Holy Family - The Earthly Trinity
Updated: Jun 18, 2019
In the penultimate chapter of her scholarly, three-volume work on The Concept of Woman, Sr. Prudence Allen highlights “integral gender complimentary” founded by St. Karol Wojtyla/John Paul II, as the Christian response to feminist demands for recognition of the dignity and gifts of women.
Basing his anthropology on the hylo-morphic philosophy of Thomas Aquinas, who built on the natural law philosophy of the ancient Greek, Aristotle, Karol Wojtyla was also influenced by Carmelite spirituality, the personalism of Edouard Mounier, phenomenology, and his warm relations with women. He developed the notion of person as gift; that it was never appropriate to treat another person simply as an object to use but always as a “disinterested gift” and relations between men and women as mutual self-gift. While men tend to use women for pleasure and sensuality, women use men in a different feminine way, being a prey to sentimentality or giving into feelings over objective truth. Integral complementarity overcomes both tendencies by integrating them into the whole within and between them. This can be seen most clearly in sacramental marriage.
When both move together towards God, they, in fact, come closer together
Traditionally from the Middle Ages in Europe, the Holy Family was called the Earthly Trinity. Each human family can be seen as two trinities or triangles joined to each other. At the apex of the first triangle is God the Father, while at the base of the second triangle is the child. Husband and wife are placed in tension holding the two triangles together. When I spoke at a conference many years ago in Seattle, a marital psychologist pointed out that the cross of Christ could be drawn down the middle.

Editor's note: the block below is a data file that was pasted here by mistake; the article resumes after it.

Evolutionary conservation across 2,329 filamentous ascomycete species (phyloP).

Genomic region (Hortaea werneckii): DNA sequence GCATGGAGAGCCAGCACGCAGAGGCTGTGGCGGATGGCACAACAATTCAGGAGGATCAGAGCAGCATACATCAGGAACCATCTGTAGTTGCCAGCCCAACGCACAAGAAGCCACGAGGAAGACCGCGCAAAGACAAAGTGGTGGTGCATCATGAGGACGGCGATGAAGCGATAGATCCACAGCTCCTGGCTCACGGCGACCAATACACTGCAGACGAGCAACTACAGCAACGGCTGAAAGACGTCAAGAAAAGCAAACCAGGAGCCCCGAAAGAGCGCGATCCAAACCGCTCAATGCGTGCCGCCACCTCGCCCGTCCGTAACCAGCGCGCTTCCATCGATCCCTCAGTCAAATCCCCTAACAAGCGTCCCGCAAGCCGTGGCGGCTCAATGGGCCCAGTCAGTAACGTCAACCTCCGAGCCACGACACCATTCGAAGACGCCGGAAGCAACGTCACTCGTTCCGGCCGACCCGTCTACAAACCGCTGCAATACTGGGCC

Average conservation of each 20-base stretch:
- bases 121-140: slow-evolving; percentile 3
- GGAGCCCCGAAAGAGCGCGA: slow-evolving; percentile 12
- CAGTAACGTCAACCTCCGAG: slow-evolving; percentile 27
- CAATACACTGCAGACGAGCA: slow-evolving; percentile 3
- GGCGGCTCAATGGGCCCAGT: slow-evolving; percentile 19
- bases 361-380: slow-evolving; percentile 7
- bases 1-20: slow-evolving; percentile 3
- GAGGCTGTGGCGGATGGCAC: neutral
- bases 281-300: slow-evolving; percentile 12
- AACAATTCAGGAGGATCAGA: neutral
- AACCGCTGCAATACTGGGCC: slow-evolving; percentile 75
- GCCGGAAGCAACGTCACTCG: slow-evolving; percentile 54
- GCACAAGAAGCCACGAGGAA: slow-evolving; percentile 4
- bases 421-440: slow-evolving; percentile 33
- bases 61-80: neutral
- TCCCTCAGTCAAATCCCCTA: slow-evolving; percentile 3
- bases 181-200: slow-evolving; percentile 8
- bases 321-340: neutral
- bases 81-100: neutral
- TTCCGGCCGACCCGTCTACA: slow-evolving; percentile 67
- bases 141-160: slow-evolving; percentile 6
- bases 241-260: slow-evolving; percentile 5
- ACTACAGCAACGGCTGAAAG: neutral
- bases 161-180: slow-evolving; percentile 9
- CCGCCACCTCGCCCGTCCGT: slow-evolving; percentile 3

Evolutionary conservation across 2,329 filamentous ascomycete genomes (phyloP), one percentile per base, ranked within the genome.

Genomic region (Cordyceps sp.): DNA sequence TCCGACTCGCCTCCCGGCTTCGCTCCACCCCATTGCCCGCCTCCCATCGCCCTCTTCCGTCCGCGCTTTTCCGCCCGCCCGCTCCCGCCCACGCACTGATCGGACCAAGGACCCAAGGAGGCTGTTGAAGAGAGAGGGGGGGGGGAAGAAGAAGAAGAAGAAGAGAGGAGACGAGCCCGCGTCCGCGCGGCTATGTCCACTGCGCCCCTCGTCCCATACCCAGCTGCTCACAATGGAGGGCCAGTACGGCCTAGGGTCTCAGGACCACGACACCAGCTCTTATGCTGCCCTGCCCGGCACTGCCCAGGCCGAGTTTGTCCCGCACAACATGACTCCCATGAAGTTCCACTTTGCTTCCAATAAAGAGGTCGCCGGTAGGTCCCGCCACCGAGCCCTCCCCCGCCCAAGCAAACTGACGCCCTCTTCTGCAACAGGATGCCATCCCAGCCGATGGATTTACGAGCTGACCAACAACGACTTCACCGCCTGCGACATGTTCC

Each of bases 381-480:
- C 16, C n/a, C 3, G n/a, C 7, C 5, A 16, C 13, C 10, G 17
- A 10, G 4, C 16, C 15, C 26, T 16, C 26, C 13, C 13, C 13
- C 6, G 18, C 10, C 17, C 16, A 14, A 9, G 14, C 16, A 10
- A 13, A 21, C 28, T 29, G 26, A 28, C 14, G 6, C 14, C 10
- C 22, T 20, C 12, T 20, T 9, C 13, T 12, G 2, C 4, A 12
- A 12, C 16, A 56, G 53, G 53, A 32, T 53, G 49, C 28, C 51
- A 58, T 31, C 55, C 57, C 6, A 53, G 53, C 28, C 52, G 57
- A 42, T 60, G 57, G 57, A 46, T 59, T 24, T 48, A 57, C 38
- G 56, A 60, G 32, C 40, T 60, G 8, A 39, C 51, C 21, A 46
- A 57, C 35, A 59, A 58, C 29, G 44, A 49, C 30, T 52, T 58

This was a profound comment as it showed that when the husband moves away from the wife towards another woman outside the marriage, the triangle is distorted. When a couple block out procreation through technical means, not only do they block out God’s part in the marriage and the possible child, but they seek to eliminate the space between them, again distorting the triangles. What they imagined would bring them together actually distorts their relationship and suffering results. The rising incidence of divorce in Western culture, not to mention the prevalence of the “me-too” movement can be considered the consequence. When both move together towards God, they, in fact, come closer together. Similarly, when they move toward the child together in their unique masculine and feminine ways they increase their own intimate relation.
The marriage of Mary and St Joseph was perfectly balanced. St. Joseph gave his attention in a masculine way to the Christ Child. He saved him from the murderous action of King Herod, taking the family to safety in Egypt and back to Nazareth. He led them in prayer and on religious pilgrimages; he apprenticed Jesus, teaching him carpentry in his home. All of this was done in profound union with God’s will and with perfect love. Mary, on the other hand, after conceiving and bearing Jesus in her womb for nine months, fed him at the breast as was the Israelite custom. She was present throughout his earthly life, finally standing at the foot of the cross to witness his apparent failure and intense suffering and later the joy of his resurrection. The Holy Family was truly an earthly Trinity.